Then we have Arnold videos:

It will certainly be interesting to see how that order CO-EXISTS with the US Court of Appeals recent ruling on citizen’s rights to film their government in action.

It will be interesting to see how the Redress Committee handles that Petition. Violation of State laws and the publics Right to Know as well as Freedom of Speech. Out os control? Or protection for those in the wrong.

Speaking of which, maybe it’s the recent ruling from the United States Court of Appeals, First Circuit. No. 10-1764, just a few weeks:

"...though not unqualified, a citizen's right to film government officials, including law enforcement officers, in the discharge of their duties in a public space is a basic, vital, and well-established liberty safeguarded by the First Amendment." First Circuit Court of Appeals. [Source See 1st District US Court of Appeals - 10-1764 Sect: II,A,2]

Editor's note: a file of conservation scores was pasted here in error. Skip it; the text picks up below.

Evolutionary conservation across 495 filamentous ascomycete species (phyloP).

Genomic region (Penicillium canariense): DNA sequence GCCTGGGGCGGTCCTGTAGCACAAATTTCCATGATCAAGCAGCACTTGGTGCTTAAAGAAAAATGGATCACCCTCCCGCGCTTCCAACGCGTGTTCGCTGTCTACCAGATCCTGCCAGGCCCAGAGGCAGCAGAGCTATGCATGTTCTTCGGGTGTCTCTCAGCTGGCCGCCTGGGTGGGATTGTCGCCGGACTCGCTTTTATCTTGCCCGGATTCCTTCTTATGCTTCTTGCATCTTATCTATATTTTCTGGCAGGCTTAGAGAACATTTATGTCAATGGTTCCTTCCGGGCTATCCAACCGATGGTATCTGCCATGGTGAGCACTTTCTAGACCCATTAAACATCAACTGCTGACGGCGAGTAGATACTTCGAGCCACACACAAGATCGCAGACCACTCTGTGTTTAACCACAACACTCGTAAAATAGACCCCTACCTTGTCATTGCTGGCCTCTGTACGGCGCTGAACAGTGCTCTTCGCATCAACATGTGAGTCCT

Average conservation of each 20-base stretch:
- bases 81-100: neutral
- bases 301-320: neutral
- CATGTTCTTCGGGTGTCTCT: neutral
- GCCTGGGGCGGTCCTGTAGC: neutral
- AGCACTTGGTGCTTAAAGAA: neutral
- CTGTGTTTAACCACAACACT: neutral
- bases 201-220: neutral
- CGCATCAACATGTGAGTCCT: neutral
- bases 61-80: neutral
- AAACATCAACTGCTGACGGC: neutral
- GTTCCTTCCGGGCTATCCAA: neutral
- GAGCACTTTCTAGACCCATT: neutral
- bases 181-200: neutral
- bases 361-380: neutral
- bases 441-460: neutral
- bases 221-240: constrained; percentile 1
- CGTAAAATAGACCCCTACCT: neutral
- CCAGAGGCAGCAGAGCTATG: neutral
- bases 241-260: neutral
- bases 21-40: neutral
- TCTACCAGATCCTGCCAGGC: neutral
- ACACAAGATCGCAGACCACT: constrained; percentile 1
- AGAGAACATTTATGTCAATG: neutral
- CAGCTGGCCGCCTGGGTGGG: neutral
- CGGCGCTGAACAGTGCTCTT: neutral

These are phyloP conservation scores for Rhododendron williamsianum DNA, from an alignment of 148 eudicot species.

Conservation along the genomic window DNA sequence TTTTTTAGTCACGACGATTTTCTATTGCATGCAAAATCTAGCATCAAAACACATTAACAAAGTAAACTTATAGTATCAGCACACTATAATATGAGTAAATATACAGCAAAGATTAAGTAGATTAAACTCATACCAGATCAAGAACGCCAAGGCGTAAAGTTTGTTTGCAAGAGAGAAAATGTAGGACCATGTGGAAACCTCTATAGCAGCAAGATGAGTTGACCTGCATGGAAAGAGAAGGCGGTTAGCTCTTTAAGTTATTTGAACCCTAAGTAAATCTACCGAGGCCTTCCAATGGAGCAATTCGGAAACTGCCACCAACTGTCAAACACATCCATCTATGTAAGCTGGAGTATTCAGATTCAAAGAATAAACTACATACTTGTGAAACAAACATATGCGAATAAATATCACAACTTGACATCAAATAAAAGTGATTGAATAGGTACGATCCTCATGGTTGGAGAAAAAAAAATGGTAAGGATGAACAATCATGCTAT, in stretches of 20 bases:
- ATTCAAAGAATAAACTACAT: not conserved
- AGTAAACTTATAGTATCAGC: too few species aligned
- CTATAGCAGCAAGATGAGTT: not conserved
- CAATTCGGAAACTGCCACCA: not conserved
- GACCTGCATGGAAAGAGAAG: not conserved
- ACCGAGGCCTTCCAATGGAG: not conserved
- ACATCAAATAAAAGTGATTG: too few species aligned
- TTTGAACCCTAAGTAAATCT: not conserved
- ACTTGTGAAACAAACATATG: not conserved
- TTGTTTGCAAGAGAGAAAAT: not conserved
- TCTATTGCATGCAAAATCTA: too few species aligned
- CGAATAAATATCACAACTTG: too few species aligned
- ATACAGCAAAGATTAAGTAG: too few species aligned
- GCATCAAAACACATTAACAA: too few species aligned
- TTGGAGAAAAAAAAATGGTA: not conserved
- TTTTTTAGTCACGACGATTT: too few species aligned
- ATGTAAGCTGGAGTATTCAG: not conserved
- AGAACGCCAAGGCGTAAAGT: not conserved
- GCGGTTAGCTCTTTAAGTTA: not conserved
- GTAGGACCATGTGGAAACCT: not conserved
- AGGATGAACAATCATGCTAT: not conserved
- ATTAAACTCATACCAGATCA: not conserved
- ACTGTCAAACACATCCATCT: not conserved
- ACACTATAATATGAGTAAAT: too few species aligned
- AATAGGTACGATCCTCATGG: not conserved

Finally, a clear-cut ruling, that states it's  OK to record and videotape government officials, including law enforcement while they are performing their duties as servants of the taxpayers, without fear of retribution or having their equipment taken away illegally. Yes that is right, they are there to serve the public's needs, not their own. Imagine, what a concept.

Then again, maybe none of the above has anything to do with Arnold’s retirement. Maybe it has to do with the NH Supreme Court’s decision, less than a year ago, where Arnold was challenged for violating both the State and Federal Constitution when an individual was convicted, in his courtroom, of Two Felony Charges that were essentially the same charge, Arnold violating the Double Jeopardy Clause of BOTH Constitutions, that done after it had been brought to his attention prior to the trial. Surely, Arnold knows of Constitutional Rights, doesn't he? Or does he?